Aesthetic Anxiety: Uncanny Symptoms in German Literature and Culture. (Internationale Forschungen Zur Allgemeinen Und Vergleichende)
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Aesthetic Anxiety analyzes uncanny repetition in psychology, literature, philosophy, and film, and produces a new narrative about the centrality of aesthetics in modern subjectivity. The often horrible, but sometimes also enjoyable, experience of anxiety can be an aesthetic mode as well as a psychological state. Johnson's elucidation of that state in texts by authors from Kant to Rilke demonstrates how estrangement can produce attachment, and repositions Romanticism as an engine of modernity.
experiences in the texts examined above have a double function: they bring the inside out (as illustrated in the experience of depersonalization, in the desire to die at least a little) and the outside in (as in “fausse reconnaissance,” which is an attempt to live more expansively by internalizing something that does not belong to oneself). This double move is represented in mental disorders (such as in the case studies of Moritz’s Journal of Empirical Psychology and in the ill Balder in William
in terms of psychosomatic illness) continues into the twentieth century, when Heidegger relies and expands on Freud’s work in order to define an uncanny experience as one of an essentially primal anxiety, inseparable from the body and symptomatic of nervous illness.29 Part of the “structure of uncanniness,” according to Heidegger, is “being’s flight from itself” (“die Flucht des Daseins vor ihm selbst”). 30 But it is the awareness of the impossibility of escaping one’s own being, and of the
completely abstract. The works of all of these thinkers, even Schelling’s supposedly esoteric Clara, demonstrate a desire to understand real present suffering in part by determining the role that contemporary evocations of ancient myths play in that suffering. By foregrounding conversations between four characters about the relationship between death and immortality, and by focusing on an All Souls’ Day celebration, Clara seems concerned primarily with the possibility of life after death. It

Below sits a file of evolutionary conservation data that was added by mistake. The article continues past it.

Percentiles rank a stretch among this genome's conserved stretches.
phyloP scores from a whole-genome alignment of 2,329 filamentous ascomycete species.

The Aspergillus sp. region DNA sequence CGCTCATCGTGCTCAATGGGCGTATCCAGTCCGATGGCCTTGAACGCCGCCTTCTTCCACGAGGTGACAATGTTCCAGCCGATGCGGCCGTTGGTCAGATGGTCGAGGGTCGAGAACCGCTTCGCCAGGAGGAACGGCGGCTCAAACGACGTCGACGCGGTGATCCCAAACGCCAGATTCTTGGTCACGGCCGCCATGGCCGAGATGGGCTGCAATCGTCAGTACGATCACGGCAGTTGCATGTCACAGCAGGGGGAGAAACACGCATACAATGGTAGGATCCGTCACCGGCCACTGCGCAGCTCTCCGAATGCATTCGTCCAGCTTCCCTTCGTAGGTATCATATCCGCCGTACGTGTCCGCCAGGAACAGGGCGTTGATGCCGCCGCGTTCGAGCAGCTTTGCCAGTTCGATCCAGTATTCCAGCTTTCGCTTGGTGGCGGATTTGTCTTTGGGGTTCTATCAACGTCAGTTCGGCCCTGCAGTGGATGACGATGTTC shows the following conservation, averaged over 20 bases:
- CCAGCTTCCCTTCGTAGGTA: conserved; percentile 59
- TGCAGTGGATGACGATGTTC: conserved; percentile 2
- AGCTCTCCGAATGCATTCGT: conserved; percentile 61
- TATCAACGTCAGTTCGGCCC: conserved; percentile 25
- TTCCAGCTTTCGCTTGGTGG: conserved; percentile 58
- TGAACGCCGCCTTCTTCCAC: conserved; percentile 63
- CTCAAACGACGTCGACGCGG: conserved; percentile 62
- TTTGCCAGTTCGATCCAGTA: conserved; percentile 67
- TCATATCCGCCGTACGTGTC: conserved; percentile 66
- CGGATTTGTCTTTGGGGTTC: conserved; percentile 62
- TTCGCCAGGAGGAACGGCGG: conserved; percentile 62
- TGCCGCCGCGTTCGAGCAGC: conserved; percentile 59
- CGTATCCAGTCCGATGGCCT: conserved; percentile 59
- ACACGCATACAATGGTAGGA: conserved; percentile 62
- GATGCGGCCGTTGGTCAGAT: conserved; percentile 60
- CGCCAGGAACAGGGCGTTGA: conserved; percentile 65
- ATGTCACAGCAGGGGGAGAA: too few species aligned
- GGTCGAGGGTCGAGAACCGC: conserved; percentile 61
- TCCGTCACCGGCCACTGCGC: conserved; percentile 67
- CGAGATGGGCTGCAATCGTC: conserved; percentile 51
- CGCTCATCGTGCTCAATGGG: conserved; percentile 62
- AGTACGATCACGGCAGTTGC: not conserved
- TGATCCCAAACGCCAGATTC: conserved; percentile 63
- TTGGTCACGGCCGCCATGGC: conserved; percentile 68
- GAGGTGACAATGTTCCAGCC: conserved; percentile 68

past to present than either that of Kant’s disinterested spectatorship or of an overinvolved Romantic melancholy. It is at the intersection of feelings of entrapment and liberation, and of pain and pleasure, that psychoanalysis will later locate the individual’s chance to work through conflicts. In a usually late stage of a successful psychoanalytic psychotherapy, the individual remembers earlier pain and experiences the feeling of freedom, analogous to pleasure, that comes of the awareness of
demonic but logically explicable. Schlegel’s aestheticization of the Countess into a modern mystic and his esoteric fragments on animal magnetism are hardly examples of an 129 Philippe Lacoue-Labarthe and Jean-Luc Nancy show that the Romantic fragment is related to the concept of the ruin thusly: “Ruin and fragment conjoin the functions of the monument and of evocation; what is thereby both remembered as lost and presented in a sort of sketch (or blueprint) is always the living unity of a great